So states a new report from Compecon commissioned by The Wild Geese Irish Whiskey. The report found a number of significant barriers to entry into the Irish whiskey market, inhibiting the growth of the industry as a whole.
But the creation of a bulk wholesale market, similar to that in Scotland, would remove some of the main obstacles facing new entrants, argues Compecon.
The report analyses the performance of the Irish whiskey industry and its potential to contribute to growth in the Irish economy through comparison with the Scotch Whisky industry.
- Scotch whisky exports in 2014 were in excess of €5 billion compared to Irish whiskey exports of €350 million
- Unlike the Scotch whisky industry, Ireland lacks a functioning wholesale whiskey market, resulting in new entrant uncertainty of supply and cost
- The wholesale whisky market in Scotland has facilitated the growth of a huge industry with 5,000 blended whiskies and hundreds of malts and enabled firms without a distillery of their own to develop major international brands such as Dewar’s, Cutty Sark and J&B
- There are only four distilleries in Ireland currently producing mature whiskey while Scotland has 115 working distilleries with 30 new ones under construction, highlighting the benefits of a functioning wholesale whiskey market
- Amongst the significant barriers to entry in Irish whiskey distilling is the mandatory three-year maturation period before the product can be sold
- Several companies have built Irish whiskey brands to date that have been undermined by a lack of supply of mature whiskey
- The establishment of a wholesale market for bulk Irish whiskey would represent a very effective means of encouraging new export-oriented Irish whiskey firms in the industry
- An increase in Irish whiskey brands would yield significant economic benefits in terms of exports, output and employment at little or no cost to the Exchequer.
“Our analysis describes the fundamental challenges facing many smaller independent Irish whiskey brands in Ireland today,” stated Compecon Director Pat Massey, “While there’s a significant demand at home and abroad for Irish whiskey, the potential of these small producers and the industry at large is being stifled by a lack of adequate measures to support the industry.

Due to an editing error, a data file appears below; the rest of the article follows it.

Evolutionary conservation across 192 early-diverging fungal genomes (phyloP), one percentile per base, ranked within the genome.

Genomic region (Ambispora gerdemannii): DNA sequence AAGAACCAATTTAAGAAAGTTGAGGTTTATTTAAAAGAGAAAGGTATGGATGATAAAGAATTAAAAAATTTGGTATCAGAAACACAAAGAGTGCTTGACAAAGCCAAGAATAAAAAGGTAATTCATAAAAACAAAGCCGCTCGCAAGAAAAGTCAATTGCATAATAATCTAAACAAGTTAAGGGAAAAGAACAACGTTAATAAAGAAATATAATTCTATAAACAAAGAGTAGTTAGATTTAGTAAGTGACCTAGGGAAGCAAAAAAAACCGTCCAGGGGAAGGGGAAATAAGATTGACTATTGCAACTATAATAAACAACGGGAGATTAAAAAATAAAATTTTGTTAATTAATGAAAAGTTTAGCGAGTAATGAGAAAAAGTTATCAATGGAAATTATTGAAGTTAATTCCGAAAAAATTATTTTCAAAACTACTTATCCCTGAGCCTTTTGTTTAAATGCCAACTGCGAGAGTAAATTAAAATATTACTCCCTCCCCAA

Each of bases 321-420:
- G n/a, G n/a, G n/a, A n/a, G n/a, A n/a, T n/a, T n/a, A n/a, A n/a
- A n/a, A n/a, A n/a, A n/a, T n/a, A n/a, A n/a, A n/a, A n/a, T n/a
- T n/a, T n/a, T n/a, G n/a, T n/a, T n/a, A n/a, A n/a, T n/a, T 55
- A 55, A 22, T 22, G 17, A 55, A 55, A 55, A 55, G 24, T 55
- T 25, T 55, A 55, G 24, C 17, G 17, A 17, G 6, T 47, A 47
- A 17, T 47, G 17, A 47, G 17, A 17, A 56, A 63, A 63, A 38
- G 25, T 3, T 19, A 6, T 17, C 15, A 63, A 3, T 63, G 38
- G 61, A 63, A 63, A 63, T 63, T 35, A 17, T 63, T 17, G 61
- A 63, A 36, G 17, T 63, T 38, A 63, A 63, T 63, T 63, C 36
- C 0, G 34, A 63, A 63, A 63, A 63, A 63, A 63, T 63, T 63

“In 2014, Irish whiskey exports amounted to €350 million utilising domestic raw material inputs and providing employment in communities across the country.
“While Ireland and Scotland are similar in population terms, the Irish whiskey industry is dwarfed by its Scottish counterpart which illustrates the benefit of a proper functioning wholesale market for bulk Irish whiskey. The wholesale market is seen as being not only crucial to the success of SMEs and early stage businesses but also as essential for the entire Scotch whisky industry.
“The Irish Whiskey Association has stated in its Vision for Irish Whiskey report that it should be possible to enter the whiskey market without having to build a distillery and our research illustrates the benefits of this to producers and the economy.”
Andre Levy, Chairman of The Wild Geese Irish Whiskey company commented, “While we’ve a broad customer base both nationally and internationally, built-up since 2002, this report describes the challenges that we, as an independent Irish whiskey brand, face day-to-day.
“Issues such as the high cost of market entry, the presence of larger established market players controlling supply and the difficulty in accessing a long-term and competitive mature whiskey supply. These factors are prohibitive to new market entrants and threaten existing brands looking to survive, grow sustainably and share in the category they played a part in growing.
“We’re asking the Irish Government to support our call for the immediate establishment of a commercially-viable wholesale market for bulk Irish whiskey. The case for such a market has been made by the Irish Whiskey Association and we believe the Government has a fundamental role to play in supporting the SME sector as we work to grow the economy at home and abroad.”